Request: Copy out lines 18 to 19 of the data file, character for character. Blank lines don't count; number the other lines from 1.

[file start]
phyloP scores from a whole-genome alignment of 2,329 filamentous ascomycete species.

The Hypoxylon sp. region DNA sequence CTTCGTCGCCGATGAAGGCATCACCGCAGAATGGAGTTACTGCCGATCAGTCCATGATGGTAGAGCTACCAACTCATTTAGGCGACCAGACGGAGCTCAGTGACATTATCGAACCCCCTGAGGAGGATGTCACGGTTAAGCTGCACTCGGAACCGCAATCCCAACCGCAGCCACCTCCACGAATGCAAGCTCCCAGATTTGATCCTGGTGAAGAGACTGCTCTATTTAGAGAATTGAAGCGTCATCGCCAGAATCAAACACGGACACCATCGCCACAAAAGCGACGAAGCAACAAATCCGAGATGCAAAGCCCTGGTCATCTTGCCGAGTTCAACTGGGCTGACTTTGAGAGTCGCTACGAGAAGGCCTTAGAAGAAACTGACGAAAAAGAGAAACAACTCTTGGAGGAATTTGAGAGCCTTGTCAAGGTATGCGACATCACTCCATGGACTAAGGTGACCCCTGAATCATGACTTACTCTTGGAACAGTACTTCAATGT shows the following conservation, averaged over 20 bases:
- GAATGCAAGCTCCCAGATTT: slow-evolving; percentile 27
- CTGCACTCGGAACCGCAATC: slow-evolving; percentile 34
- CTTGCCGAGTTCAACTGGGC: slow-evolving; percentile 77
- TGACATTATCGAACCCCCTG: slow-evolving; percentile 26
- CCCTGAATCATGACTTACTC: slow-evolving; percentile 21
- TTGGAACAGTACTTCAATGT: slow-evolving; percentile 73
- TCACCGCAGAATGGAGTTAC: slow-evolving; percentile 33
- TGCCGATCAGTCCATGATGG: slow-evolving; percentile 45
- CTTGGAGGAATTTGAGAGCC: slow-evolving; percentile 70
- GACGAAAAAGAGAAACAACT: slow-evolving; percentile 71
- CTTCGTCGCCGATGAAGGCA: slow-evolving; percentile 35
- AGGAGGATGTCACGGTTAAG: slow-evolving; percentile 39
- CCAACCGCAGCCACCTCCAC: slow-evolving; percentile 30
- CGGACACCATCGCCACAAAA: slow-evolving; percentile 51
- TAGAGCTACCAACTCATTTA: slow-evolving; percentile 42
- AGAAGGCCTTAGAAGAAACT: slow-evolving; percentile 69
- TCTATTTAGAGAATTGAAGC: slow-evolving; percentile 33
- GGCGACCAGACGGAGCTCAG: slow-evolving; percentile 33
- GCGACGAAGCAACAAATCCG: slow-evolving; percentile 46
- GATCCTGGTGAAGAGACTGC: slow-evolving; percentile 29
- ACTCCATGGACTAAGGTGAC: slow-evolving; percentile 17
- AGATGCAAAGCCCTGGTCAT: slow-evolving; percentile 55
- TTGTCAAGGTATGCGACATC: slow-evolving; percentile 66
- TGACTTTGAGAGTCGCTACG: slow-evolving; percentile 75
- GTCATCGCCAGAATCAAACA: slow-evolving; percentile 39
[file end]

- AGAAGGCCTTAGAAGAAACT: slow-evolving; percentile 69
- TCTATTTAGAGAATTGAAGC: slow-evolving; percentile 33